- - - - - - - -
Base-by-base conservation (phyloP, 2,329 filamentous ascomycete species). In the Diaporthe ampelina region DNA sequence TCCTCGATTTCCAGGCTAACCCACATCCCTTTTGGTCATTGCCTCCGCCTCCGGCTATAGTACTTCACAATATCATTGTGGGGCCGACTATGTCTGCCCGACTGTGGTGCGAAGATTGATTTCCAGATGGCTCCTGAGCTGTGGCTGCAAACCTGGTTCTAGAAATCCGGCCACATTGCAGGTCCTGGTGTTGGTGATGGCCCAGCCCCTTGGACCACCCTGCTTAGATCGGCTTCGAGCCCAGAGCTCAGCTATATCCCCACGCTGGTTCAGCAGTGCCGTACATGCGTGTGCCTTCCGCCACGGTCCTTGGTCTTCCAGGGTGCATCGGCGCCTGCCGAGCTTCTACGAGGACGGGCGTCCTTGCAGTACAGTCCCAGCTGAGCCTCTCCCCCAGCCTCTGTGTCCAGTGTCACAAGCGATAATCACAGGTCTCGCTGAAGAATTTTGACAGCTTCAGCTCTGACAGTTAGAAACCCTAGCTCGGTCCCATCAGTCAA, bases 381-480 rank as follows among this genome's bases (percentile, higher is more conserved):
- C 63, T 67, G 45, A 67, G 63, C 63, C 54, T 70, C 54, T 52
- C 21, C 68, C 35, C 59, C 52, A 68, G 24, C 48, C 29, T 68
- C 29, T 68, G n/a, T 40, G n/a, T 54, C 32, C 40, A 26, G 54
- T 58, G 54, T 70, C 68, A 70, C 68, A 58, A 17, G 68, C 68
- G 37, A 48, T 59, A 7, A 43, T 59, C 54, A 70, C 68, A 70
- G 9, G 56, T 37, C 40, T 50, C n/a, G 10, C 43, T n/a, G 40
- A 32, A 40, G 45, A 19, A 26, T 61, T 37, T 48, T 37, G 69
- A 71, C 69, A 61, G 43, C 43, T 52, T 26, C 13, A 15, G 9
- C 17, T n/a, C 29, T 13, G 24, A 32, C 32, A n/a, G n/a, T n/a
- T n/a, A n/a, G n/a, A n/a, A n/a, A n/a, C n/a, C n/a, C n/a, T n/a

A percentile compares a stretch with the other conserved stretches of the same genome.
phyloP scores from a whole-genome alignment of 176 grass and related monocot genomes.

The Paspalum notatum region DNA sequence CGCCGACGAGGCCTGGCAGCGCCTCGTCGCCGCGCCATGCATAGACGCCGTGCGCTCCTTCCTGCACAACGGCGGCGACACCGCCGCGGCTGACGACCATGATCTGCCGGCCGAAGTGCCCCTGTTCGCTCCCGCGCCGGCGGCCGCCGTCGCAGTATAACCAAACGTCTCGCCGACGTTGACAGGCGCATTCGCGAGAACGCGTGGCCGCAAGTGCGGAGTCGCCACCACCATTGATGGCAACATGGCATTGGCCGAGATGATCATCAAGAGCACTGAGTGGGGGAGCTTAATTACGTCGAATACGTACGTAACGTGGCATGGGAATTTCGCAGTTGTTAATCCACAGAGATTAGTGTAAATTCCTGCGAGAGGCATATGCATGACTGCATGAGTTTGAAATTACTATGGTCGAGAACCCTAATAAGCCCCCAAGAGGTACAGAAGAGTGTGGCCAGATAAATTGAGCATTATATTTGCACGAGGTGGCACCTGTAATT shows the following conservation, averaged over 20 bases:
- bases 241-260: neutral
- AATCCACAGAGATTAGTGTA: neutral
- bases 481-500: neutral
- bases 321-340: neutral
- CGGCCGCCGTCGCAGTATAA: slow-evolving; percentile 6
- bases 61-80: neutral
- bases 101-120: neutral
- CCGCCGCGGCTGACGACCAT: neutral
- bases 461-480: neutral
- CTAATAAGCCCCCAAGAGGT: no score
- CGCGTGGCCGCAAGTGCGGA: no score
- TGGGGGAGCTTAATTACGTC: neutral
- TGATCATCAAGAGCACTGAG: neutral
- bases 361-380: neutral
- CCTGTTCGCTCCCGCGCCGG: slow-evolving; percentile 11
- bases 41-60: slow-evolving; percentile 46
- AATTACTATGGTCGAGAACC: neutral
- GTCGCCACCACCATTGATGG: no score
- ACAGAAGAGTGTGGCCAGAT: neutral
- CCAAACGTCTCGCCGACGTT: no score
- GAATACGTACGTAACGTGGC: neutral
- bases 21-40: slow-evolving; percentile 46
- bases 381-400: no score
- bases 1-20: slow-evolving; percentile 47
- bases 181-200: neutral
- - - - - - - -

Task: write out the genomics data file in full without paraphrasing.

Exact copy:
Base-by-base conservation (phyloP, 2,329 filamentous ascomycete species). In the Diaporthe ampelina region DNA sequence TCCTCGATTTCCAGGCTAACCCACATCCCTTTTGGTCATTGCCTCCGCCTCCGGCTATAGTACTTCACAATATCATTGTGGGGCCGACTATGTCTGCCCGACTGTGGTGCGAAGATTGATTTCCAGATGGCTCCTGAGCTGTGGCTGCAAACCTGGTTCTAGAAATCCGGCCACATTGCAGGTCCTGGTGTTGGTGATGGCCCAGCCCCTTGGACCACCCTGCTTAGATCGGCTTCGAGCCCAGAGCTCAGCTATATCCCCACGCTGGTTCAGCAGTGCCGTACATGCGTGTGCCTTCCGCCACGGTCCTTGGTCTTCCAGGGTGCATCGGCGCCTGCCGAGCTTCTACGAGGACGGGCGTCCTTGCAGTACAGTCCCAGCTGAGCCTCTCCCCCAGCCTCTGTGTCCAGTGTCACAAGCGATAATCACAGGTCTCGCTGAAGAATTTTGACAGCTTCAGCTCTGACAGTTAGAAACCCTAGCTCGGTCCCATCAGTCAA, bases 381-480 rank as follows among this genome's bases (percentile, higher is more conserved):
- C 63, T 67, G 45, A 67, G 63, C 63, C 54, T 70, C 54, T 52
- C 21, C 68, C 35, C 59, C 52, A 68, G 24, C 48, C 29, T 68
- C 29, T 68, G n/a, T 40, G n/a, T 54, C 32, C 40, A 26, G 54
- T 58, G 54, T 70, C 68, A 70, C 68, A 58, A 17, G 68, C 68
- G 37, A 48, T 59, A 7, A 43, T 59, C 54, A 70, C 68, A 70
- G 9, G 56, T 37, C 40, T 50, C n/a, G 10, C 43, T n/a, G 40
- A 32, A 40, G 45, A 19, A 26, T 61, T 37, T 48, T 37, G 69
- A 71, C 69, A 61, G 43, C 43, T 52, T 26, C 13, A 15, G 9
- C 17, T n/a, C 29, T 13, G 24, A 32, C 32, A n/a, G n/a, T n/a
- T n/a, A n/a, G n/a, A n/a, A n/a, A n/a, C n/a, C n/a, C n/a, T n/a

A percentile compares a stretch with the other conserved stretches of the same genome.
phyloP scores from a whole-genome alignment of 176 grass and related monocot genomes.

The Paspalum notatum region DNA sequence CGCCGACGAGGCCTGGCAGCGCCTCGTCGCCGCGCCATGCATAGACGCCGTGCGCTCCTTCCTGCACAACGGCGGCGACACCGCCGCGGCTGACGACCATGATCTGCCGGCCGAAGTGCCCCTGTTCGCTCCCGCGCCGGCGGCCGCCGTCGCAGTATAACCAAACGTCTCGCCGACGTTGACAGGCGCATTCGCGAGAACGCGTGGCCGCAAGTGCGGAGTCGCCACCACCATTGATGGCAACATGGCATTGGCCGAGATGATCATCAAGAGCACTGAGTGGGGGAGCTTAATTACGTCGAATACGTACGTAACGTGGCATGGGAATTTCGCAGTTGTTAATCCACAGAGATTAGTGTAAATTCCTGCGAGAGGCATATGCATGACTGCATGAGTTTGAAATTACTATGGTCGAGAACCCTAATAAGCCCCCAAGAGGTACAGAAGAGTGTGGCCAGATAAATTGAGCATTATATTTGCACGAGGTGGCACCTGTAATT shows the following conservation, averaged over 20 bases:
- bases 241-260: neutral
- AATCCACAGAGATTAGTGTA: neutral
- bases 481-500: neutral
- bases 321-340: neutral
- CGGCCGCCGTCGCAGTATAA: slow-evolving; percentile 6
- bases 61-80: neutral
- bases 101-120: neutral
- CCGCCGCGGCTGACGACCAT: neutral
- bases 461-480: neutral
- CTAATAAGCCCCCAAGAGGT: no score
- CGCGTGGCCGCAAGTGCGGA: no score
- TGGGGGAGCTTAATTACGTC: neutral
- TGATCATCAAGAGCACTGAG: neutral
- bases 361-380: neutral
- CCTGTTCGCTCCCGCGCCGG: slow-evolving; percentile 11
- bases 41-60: slow-evolving; percentile 46
- AATTACTATGGTCGAGAACC: neutral
- GTCGCCACCACCATTGATGG: no score
- ACAGAAGAGTGTGGCCAGAT: neutral
- CCAAACGTCTCGCCGACGTT: no score
- GAATACGTACGTAACGTGGC: neutral
- bases 21-40: slow-evolving; percentile 46
- bases 381-400: no score
- bases 1-20: slow-evolving; percentile 47
- bases 181-200: neutral